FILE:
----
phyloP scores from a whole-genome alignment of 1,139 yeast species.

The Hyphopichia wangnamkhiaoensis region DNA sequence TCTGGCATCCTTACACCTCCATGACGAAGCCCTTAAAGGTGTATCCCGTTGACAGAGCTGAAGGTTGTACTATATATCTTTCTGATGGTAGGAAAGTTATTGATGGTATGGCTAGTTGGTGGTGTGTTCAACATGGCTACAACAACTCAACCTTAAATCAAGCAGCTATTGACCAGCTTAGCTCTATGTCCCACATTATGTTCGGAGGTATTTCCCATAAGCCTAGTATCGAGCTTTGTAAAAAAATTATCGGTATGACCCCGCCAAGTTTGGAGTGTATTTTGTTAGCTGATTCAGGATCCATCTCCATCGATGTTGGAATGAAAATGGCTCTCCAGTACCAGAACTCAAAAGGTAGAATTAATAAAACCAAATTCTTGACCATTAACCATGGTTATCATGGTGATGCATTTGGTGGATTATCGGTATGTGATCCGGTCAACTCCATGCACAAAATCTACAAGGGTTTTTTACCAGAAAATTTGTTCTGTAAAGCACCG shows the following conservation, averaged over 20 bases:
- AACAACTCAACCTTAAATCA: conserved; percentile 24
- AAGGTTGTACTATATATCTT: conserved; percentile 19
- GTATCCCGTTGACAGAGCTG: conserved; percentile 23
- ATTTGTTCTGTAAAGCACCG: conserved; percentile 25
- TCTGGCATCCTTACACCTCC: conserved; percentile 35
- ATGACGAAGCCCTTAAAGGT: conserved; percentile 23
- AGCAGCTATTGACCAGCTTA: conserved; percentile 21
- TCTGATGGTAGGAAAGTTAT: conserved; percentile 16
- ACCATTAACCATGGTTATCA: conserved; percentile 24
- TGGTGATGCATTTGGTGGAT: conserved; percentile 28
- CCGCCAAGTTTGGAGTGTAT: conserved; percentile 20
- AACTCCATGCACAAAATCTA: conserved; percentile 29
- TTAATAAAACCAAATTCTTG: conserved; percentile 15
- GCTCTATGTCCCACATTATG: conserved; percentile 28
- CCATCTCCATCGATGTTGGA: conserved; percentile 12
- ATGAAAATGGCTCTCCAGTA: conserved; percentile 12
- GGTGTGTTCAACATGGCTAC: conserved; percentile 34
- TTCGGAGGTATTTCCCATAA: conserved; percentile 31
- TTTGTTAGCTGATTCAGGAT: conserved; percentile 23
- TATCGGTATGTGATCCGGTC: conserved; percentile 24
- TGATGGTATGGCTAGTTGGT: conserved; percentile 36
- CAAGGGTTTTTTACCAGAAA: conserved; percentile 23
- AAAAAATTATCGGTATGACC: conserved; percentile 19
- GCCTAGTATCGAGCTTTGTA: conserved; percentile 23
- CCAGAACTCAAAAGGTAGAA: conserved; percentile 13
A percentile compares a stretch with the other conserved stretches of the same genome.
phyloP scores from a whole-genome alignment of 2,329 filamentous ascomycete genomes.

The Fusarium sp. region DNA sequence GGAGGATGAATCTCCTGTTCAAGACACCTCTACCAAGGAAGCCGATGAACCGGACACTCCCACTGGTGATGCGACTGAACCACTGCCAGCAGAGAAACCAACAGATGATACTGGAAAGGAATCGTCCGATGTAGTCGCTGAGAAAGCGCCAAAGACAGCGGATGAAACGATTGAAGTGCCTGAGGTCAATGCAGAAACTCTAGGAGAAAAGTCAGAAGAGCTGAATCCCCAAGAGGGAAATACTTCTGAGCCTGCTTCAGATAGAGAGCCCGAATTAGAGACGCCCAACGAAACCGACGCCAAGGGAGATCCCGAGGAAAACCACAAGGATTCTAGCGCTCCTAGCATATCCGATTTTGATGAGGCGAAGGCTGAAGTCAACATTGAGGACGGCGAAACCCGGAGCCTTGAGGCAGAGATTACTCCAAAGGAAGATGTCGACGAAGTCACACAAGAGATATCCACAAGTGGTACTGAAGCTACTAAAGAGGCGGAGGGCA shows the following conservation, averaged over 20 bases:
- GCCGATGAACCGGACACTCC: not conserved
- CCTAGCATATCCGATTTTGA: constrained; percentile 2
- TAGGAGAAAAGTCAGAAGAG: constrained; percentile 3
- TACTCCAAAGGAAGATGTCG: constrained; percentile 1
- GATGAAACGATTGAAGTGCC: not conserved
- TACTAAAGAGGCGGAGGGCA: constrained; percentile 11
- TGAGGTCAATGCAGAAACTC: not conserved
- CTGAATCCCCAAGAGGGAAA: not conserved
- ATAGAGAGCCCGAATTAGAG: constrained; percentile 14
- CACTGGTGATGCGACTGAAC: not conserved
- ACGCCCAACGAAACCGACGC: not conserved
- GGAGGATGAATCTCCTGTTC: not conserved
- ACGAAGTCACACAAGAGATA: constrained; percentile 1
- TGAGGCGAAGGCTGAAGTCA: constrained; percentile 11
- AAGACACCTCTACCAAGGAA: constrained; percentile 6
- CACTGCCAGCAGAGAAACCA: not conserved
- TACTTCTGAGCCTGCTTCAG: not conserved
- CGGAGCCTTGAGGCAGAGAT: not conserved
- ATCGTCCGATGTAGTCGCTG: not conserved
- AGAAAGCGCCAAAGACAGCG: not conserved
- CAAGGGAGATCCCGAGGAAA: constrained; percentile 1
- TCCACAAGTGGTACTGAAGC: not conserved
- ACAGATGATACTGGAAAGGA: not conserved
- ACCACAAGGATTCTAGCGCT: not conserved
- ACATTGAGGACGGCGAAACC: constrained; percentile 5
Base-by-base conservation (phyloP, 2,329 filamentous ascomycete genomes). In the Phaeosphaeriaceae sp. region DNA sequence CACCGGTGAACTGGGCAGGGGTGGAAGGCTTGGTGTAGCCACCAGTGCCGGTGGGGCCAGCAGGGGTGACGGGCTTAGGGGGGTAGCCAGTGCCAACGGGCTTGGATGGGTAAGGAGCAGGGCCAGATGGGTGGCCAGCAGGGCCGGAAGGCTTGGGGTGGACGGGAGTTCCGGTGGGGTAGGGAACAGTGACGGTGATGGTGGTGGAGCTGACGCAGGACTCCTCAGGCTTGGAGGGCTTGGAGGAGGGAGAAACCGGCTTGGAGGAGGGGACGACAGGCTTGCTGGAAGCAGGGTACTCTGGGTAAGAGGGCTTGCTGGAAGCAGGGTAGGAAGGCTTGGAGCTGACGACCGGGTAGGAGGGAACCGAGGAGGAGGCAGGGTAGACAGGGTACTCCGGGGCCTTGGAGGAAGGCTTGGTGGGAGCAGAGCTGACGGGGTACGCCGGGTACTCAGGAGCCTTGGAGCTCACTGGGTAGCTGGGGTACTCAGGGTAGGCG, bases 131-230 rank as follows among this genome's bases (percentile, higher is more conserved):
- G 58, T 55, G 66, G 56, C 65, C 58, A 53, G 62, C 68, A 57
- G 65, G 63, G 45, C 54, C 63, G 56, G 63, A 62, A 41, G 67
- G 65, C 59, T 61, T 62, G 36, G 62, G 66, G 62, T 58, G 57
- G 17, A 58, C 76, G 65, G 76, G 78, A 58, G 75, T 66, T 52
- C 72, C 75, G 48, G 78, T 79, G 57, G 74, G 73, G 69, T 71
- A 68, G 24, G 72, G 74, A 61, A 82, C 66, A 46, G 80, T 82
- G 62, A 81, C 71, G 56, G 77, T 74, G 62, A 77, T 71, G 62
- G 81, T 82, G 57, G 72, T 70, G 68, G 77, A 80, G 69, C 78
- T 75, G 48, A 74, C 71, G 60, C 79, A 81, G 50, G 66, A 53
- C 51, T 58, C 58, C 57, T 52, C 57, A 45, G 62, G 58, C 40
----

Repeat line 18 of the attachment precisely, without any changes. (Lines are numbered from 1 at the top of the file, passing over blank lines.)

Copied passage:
- ATGAAAATGGCTCTCCAGTA: conserved; percentile 12